We have covered many physics tools and have applied them to several different biological problem sets. We started with simple kinematic equations and applied them to both pendulums and projectiles. We explored how a human leg can behave more or less like a simple pendulum and from there we could solve for a persons walking speed based on the same variables. We even compared these findings to what they would be on the moon ! This helped us better understand how specific variables behave within a formula while also providing us with some cool knowledge about what walking ad jumping would be like on the moon! We then transitioned from kinematics to exploring forces and Newton’s three laws. We used forces (along with previous knowledge of kinematics) to calculate heights of jumps and how they varied from problems which involved running and jumping together. After this, we learned about energy – my personal favorite physics concept/tool! We explored many different types of energy and was able to translate them to nearly every concept covered previously. We then moved from learning the biophysics of physical actions one has direct control over and started to explore the physics of fluids and the circulatory system. The circulatory system proved to be extremely fascinating to learn about, not only because it is what literally keeps us alive, but because it is something we are unconscious of in every day life. We learned about density, pressure, flow rate, viscosity, and many more important concepts related to the movement and behavior of fluid. Exploring the incredible complexity of just one system within our body makes all the duties our bodies do for us seem quite magical. This pretty much sums up what we have covered up until Friday.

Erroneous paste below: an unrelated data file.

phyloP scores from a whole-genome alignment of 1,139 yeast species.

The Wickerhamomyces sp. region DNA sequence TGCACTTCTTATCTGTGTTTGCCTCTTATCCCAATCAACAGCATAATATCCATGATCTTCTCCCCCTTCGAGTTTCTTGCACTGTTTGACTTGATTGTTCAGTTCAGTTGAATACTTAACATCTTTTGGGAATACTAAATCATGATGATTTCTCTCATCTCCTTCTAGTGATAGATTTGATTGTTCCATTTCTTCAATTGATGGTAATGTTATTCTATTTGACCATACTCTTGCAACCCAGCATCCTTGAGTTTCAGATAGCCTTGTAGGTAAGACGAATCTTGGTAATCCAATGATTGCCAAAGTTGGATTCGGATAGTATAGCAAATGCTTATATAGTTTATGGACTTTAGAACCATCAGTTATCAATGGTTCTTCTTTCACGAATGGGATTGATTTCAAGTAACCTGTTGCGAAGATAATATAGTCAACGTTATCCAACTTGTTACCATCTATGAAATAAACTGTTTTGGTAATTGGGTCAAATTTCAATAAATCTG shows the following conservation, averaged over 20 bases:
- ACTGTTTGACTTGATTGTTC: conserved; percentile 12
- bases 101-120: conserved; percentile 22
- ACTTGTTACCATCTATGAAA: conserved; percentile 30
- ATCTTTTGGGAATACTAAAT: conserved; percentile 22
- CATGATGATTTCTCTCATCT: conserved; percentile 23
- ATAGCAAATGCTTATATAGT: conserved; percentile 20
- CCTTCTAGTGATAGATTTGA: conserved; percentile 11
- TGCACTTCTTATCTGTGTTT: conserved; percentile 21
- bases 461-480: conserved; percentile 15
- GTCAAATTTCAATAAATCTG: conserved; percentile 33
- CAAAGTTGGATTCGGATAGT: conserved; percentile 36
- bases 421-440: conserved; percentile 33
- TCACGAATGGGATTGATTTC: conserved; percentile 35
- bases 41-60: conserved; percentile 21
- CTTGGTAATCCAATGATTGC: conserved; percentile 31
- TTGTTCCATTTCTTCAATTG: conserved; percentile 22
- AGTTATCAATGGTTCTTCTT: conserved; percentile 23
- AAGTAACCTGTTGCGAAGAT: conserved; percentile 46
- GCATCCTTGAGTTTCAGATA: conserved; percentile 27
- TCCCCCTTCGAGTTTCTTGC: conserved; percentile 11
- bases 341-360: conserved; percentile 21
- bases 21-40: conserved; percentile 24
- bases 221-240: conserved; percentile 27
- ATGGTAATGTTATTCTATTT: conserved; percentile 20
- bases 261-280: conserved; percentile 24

Friday’s class introduced probably the most complex idea we’ve looked at thus far in the class. We had a guest speaker, Phoebe Lostroh (a professor from the molecular biology department), come in and discuss what proteins are, how they are made, their structure, function, and essentially their importance to life of earth. This provided the class with a baseline of knowledge which would then help us to fully understand central dogma and eventually Florence microscopy. We covered many things which are essential to understanding florescence microscopy which I will not bore you with… but its all seriously cool stuff – if you don’t know anything about it, I suggest looking into it!